Conservatorship can be necessary in circumstances where a senior or a disabled person is not able to manage his or her own affairs due to physical or mental illness. Conservators are given tremendous responsibility under the law and are expected to act in the best interests of the person whose affairs they are put in charge of managing.
Unfortunately, sometimes this does not occur and conservators abuse their power or fail to act appropriately on behalf of the conserved person whose affairs they are in charge of managing. CT Post reported recently on efforts to ensure that conservators can be held accountable when they fail to live up to their obligations.
Although conservator abuse of power is not very common, it does happen and it could potentially be avoided if an incapacity plan is made with help from an experienced attorney. Nirenstein, Horowitz & Associates can help you to avoid conservatorship by making an incapacity plan so you do not need to worry about abusive or unethical behavior on the part of a conservator who may be put in charge of managing your affairs.
Accountability Measures Could Help to Prevent Abuse of Conservatorship
Conservators manage the financial affairs of people who are disabled or who have become unable to act on their own due to illness or age-related infirmity. Conservators also arrange medical care; nutrition assistance; and public housing.
According to CT Post, a probate court administrator is lobbying lawmakers in order to convince those lawmakers to establish new streamlined accountability measures to ensure that conservators are not abusing their positions of power.
Conservators have many important responsibilities, all of which impact the quality of life of vulnerable people including seniors with conditions like Alzheimer’s as well as people with serious disabilities who are not able to speak up for themselves and who are not able to assert their legal rights if a conservator fails to fulfill his duties.
The legislation that the probate court administrator is supporting would include written practices being established for family members and legal professionals who are given authority to handle the affairs of people who are elderly and/or disabled and thus unable to care for themselves.
In addition to written practices being established, the new accountability measures would also include random audits to ensure that conservators were doing what was expected of them and acting in the best interests of those whose affairs they were in charge of managing.
Independent CPAs who are chosen by the court would also be vested with authority to review conservatorship records under the new legislation. These CPAs would be paid by the court and would be able to detect financial irregularities that could suggest a conservator is not adequately fulfilling his duty to act in the best interests of the conserved person whose affairs the conservator has been put in charge.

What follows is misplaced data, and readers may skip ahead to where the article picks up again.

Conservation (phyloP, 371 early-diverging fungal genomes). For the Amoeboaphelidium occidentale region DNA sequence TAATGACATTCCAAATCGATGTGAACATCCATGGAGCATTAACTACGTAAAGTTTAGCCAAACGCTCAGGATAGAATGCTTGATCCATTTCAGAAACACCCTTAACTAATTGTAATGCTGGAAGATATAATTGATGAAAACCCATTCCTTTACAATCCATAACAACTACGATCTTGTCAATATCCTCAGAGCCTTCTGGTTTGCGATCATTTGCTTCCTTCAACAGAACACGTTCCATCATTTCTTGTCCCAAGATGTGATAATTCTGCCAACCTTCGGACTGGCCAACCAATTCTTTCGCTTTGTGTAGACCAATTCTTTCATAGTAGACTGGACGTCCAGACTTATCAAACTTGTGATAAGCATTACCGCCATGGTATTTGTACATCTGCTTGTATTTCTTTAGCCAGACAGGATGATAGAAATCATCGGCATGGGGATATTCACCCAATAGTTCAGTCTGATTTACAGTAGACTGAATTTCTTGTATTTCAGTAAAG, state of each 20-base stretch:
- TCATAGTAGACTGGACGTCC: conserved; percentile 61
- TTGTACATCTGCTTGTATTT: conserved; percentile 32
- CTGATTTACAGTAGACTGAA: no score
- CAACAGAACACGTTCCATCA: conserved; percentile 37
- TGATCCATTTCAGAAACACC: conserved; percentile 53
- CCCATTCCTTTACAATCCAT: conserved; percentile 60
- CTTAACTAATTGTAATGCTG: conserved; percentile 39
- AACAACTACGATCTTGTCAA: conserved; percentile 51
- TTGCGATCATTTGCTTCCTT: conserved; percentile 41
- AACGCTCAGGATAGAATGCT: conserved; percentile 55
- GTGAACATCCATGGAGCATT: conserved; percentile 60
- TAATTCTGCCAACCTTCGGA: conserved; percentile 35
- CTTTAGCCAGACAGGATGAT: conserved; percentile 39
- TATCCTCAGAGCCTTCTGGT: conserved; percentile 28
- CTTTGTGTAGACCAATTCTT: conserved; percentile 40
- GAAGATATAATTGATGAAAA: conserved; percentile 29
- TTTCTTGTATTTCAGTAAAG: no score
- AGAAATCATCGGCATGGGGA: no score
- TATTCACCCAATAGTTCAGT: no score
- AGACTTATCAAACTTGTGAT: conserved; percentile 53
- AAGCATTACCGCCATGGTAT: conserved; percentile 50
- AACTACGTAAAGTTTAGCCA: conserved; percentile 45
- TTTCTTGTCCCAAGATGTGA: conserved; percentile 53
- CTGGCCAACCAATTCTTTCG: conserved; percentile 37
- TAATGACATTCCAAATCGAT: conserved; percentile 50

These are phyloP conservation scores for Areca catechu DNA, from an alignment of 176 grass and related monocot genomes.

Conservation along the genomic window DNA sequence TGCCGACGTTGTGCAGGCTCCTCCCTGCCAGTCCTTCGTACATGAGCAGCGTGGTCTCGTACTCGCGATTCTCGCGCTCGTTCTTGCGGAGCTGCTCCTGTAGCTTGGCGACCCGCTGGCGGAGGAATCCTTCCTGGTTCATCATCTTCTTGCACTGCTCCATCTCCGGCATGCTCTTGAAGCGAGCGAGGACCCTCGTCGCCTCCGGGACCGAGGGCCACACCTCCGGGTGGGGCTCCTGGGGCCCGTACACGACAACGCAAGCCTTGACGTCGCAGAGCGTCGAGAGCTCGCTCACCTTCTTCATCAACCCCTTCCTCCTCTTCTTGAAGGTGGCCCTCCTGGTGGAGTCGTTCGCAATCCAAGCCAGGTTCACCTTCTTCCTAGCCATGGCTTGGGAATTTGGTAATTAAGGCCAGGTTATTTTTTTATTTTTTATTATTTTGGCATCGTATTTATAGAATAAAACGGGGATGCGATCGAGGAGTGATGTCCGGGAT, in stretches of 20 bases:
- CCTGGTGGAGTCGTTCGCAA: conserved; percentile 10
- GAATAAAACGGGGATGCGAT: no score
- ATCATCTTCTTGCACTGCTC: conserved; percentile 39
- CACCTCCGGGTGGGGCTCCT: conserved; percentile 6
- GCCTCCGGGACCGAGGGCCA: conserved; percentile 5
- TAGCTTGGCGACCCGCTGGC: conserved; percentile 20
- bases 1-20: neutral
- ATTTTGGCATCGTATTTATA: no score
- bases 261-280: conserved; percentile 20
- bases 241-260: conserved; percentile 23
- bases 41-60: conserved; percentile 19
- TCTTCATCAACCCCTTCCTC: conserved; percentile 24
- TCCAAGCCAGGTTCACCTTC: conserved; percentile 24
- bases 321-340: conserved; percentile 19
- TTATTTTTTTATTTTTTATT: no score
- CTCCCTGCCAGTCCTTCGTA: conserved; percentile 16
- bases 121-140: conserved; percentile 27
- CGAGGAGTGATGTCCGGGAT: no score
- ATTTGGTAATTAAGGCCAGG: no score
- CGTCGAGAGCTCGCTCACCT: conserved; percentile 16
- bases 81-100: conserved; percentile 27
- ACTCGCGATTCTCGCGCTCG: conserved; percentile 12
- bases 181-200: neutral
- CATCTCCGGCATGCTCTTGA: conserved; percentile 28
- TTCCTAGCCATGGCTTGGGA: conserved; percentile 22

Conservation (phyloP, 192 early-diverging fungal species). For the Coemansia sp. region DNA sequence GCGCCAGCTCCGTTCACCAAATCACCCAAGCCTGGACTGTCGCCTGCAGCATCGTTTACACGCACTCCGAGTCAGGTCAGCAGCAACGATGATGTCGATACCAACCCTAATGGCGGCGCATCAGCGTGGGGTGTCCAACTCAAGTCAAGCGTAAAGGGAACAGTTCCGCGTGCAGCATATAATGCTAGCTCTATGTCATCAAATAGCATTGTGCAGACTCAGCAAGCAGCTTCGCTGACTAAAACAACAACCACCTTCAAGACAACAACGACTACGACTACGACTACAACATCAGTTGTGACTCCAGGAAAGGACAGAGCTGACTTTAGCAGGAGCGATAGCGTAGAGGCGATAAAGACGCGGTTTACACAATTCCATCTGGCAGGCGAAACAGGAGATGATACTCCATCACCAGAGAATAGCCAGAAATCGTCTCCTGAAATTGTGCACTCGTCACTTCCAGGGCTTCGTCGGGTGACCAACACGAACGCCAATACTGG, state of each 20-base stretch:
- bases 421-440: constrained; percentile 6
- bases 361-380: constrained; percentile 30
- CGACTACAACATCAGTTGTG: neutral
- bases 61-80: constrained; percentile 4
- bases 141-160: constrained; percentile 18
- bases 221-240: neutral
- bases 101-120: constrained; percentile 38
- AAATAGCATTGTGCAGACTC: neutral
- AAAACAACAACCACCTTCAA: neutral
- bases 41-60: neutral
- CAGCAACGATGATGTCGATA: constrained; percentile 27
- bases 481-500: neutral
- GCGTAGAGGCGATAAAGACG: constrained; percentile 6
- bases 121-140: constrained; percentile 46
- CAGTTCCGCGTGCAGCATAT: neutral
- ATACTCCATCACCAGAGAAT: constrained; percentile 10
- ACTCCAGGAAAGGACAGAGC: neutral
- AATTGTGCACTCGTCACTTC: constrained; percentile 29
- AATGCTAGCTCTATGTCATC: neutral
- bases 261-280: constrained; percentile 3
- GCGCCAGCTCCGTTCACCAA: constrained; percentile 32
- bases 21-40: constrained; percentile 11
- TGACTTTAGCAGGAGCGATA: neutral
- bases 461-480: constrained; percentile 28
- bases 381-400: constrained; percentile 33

The goal of the legislation is to strengthen the competence of conservators, and to ensure that conservators are not misusing money or assets and putting the financial security of conserved people in jeopardy.
The legislation to increase accountability measures is supported by the leaders of the Judiciary Committee for the state’s general assembly. Numerous other state senators have expressed their support for the initiatives. The AARP is also supporting the establishment of the new accountability measures.
Establishing new rules for conservatorship would ensure that those who are in charge of making decisions for the most vulnerable members of the population are acting based on the best interests of those who they are supposed to be helping.
Uniform standards would make it easier for conservators to understand their obligations and would make it easier to access whether or not those conservators are doing what is expected of them. The standards would make it easier to hold conservators accountable for wrongdoing since the rules will make it more clear when their duties are violated and would make it easier for such violations to be detected.
Getting Help from An Incapacity Planning Lawyer
Nirenstein, Horowitz & Associates can provide assistance in avoiding conservatorship by creating an incapacity plan including the use of a power of attorney to name an agent to act on your behalf in case of illness or injury.
We can also provide assistance to conservators in fulfilling their obligations to an incapacitated person so the conservator can avoid legal liability for failing to fulfill his role.
To find out more about the ways in which our legal team helps with conservatorship issues, give us a call at 860-548-1000 or contact us online today.
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